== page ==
Residents inspect a damaged site in what activists say was a US strike in Kfredrian, Idlib province, Syria, on September 23, 2014.
Residents inspect a damaged site in what activists say was a US strike in Kfredrian, Idlib province, Syria, on September 23, 2014.
Credit:

Abdalghne Karoof/Reuters

Opponents of Syrian President Bashar al-Assad are welcoming foreign airstrikes against ISIS in Syria as a long-awaited vindication of their cause. But some activists say it's not clear who will ultimately benefit from the US-led blitz.

"If ISIS is weakened very severely, and damaged very quickly, who then comes in to fill in the space left behind by them?" asks Amr al-Azm, a professor at Shawnee State University and a member of the Syrian opposition in the US. "Is the Syrian opposition able? Does it have the manpower? Does it have the resources? Is it prepared to come and take over the territory that's going to be hopefully vacated? ... Or will it be the regime who will benefit from this?"

Azm says the Syrians he's in touch with back home have "mixed feelings" about the American effort. Those living in areas under ISIS control are relieved, he says. But in others he sees a "deep sadness" that it took the death of two American citizens at the hands of ISIS to spark an international effort. 

"Suddenly the entire American military machinery moves to take action," he says. "It could have taken action much earlier and saved so many lives had this happened before, to stop an equally murderous regime — the Assad regime. "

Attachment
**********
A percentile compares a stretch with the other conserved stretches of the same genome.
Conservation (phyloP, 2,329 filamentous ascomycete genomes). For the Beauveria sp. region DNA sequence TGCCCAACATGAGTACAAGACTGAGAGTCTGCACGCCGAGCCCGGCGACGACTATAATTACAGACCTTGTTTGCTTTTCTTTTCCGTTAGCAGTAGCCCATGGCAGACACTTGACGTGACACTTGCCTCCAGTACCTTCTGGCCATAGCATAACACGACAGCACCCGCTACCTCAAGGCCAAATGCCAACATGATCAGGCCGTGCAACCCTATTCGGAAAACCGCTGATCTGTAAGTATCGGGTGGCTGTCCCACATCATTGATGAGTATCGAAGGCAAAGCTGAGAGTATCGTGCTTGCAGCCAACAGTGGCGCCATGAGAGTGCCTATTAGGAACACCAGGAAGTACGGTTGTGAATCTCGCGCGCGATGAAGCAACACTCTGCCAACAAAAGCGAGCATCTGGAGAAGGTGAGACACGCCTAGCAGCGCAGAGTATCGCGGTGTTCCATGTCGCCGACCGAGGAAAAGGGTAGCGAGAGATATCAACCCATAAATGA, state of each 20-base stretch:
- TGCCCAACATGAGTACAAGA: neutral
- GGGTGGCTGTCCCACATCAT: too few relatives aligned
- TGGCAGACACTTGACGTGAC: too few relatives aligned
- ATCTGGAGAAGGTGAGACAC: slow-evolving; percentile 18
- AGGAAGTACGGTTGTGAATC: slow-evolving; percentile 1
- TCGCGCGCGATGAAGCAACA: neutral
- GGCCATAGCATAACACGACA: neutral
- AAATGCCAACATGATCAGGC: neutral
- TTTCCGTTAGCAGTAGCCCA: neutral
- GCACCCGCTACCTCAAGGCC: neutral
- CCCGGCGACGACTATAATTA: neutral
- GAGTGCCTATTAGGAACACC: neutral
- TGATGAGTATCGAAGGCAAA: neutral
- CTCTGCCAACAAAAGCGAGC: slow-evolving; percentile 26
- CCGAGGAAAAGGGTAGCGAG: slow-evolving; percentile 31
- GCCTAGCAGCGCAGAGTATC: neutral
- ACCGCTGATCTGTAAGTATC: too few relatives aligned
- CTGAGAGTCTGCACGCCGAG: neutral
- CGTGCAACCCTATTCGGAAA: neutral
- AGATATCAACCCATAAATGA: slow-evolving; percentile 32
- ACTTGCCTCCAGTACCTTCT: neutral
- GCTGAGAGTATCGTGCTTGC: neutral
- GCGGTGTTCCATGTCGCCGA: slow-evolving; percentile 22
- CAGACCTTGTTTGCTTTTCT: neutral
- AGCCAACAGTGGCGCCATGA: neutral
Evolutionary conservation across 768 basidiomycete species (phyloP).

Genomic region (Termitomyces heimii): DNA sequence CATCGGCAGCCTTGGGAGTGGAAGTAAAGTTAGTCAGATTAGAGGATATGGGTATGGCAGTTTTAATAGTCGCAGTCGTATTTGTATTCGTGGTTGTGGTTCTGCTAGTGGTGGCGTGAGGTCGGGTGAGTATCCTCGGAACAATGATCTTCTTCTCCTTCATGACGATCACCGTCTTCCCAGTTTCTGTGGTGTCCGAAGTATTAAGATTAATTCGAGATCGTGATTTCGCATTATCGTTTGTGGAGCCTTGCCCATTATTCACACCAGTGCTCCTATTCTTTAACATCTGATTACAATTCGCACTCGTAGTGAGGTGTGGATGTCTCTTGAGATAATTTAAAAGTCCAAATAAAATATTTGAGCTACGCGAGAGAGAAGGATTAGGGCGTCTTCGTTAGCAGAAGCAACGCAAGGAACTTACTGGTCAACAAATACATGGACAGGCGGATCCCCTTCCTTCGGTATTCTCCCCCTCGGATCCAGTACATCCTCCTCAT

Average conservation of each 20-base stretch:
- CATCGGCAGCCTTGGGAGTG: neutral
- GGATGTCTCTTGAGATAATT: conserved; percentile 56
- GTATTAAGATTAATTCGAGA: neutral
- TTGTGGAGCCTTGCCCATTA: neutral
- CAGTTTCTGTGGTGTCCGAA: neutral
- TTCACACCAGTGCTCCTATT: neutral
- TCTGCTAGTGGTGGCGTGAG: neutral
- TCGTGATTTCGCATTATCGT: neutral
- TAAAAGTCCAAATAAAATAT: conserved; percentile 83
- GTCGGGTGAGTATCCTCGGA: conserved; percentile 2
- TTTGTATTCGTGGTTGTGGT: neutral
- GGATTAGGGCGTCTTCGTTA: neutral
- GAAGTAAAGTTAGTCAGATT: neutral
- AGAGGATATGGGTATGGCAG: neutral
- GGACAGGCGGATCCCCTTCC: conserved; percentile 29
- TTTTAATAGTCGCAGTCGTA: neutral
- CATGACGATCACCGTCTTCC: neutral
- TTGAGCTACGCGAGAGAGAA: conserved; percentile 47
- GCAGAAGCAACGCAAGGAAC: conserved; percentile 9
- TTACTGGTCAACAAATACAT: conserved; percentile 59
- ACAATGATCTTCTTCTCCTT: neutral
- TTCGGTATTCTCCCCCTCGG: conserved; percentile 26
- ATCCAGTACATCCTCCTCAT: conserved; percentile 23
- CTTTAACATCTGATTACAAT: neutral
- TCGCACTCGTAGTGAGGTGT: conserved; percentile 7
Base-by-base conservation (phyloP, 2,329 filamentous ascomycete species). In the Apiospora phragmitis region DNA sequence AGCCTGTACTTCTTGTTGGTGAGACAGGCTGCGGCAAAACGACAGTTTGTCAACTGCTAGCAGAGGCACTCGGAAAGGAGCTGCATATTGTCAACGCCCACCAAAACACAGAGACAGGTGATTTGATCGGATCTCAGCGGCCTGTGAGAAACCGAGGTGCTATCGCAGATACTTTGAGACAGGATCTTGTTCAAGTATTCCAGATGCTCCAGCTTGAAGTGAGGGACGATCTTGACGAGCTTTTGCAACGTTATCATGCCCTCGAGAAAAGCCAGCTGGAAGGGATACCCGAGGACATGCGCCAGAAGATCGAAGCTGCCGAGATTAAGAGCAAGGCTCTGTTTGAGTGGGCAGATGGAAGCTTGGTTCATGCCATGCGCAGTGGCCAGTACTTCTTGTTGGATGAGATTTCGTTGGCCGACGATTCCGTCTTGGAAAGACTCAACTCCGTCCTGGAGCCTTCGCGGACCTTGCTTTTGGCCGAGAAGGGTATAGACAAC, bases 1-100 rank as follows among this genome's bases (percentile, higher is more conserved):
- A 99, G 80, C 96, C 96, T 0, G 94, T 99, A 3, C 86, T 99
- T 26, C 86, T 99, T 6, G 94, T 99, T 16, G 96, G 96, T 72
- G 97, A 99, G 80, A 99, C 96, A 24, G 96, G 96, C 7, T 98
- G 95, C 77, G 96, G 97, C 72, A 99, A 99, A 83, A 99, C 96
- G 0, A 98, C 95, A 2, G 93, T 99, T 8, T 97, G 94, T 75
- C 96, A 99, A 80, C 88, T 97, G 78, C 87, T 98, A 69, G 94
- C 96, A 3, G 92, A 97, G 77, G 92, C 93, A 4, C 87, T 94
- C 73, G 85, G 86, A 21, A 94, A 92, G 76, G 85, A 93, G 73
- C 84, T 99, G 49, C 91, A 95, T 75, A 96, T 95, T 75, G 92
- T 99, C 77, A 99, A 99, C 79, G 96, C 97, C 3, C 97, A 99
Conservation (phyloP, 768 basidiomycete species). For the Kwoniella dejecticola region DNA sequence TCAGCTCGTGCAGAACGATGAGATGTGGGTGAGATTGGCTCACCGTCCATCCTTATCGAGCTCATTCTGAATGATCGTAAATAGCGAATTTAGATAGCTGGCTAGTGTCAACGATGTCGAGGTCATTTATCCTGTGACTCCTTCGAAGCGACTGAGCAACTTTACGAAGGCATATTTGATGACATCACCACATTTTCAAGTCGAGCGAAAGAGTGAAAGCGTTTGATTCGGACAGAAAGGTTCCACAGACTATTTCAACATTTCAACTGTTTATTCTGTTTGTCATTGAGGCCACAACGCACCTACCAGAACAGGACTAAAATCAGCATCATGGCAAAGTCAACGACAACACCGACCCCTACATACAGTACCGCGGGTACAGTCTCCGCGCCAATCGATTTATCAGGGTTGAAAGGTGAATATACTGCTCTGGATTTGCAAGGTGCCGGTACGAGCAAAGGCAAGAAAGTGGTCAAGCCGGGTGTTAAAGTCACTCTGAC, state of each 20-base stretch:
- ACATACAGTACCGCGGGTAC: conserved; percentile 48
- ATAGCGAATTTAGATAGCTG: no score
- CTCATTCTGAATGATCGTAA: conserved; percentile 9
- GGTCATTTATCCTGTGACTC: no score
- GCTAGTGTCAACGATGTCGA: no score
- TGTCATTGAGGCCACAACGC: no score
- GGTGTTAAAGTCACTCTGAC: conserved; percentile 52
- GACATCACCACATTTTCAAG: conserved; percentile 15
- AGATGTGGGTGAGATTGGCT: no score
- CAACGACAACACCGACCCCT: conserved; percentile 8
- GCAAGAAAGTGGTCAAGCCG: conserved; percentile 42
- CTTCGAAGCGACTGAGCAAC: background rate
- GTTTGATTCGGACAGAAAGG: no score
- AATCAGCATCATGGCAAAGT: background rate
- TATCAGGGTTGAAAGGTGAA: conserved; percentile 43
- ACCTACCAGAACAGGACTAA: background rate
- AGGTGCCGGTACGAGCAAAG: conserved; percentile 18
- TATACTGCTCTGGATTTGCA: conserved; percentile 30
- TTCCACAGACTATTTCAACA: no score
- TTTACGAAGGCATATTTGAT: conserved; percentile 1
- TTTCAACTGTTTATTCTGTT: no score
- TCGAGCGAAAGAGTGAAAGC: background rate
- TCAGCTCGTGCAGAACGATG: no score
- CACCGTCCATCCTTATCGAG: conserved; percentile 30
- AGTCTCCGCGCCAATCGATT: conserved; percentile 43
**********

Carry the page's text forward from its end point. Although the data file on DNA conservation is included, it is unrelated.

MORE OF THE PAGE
Azm notes that Syrians opposition activists have warned for years that groups like ISIS might emerge if the international community didn't act. But he's hopeful that the new strikes, which were launched on Monday by the US and five Arab allies, have opened the door for a more sustained, effective effort. 

"Now that we've got things moving, the precedent has been set," Azm says. "It's going to be easier for the US administration, and for its allies, to maybe perhaps in the future take similar steps against the Assad regime."   

In a best case scenario, the air strikes would allow the opposition to recover territory abandoned by a degraded ISIS. But Azm admits there's a more grim possibility.

"We're already hearing about civilians being killed," he warns. "If a major accident occurs and a lot of innocent civilians are killed, then that would be the worst case scenario."

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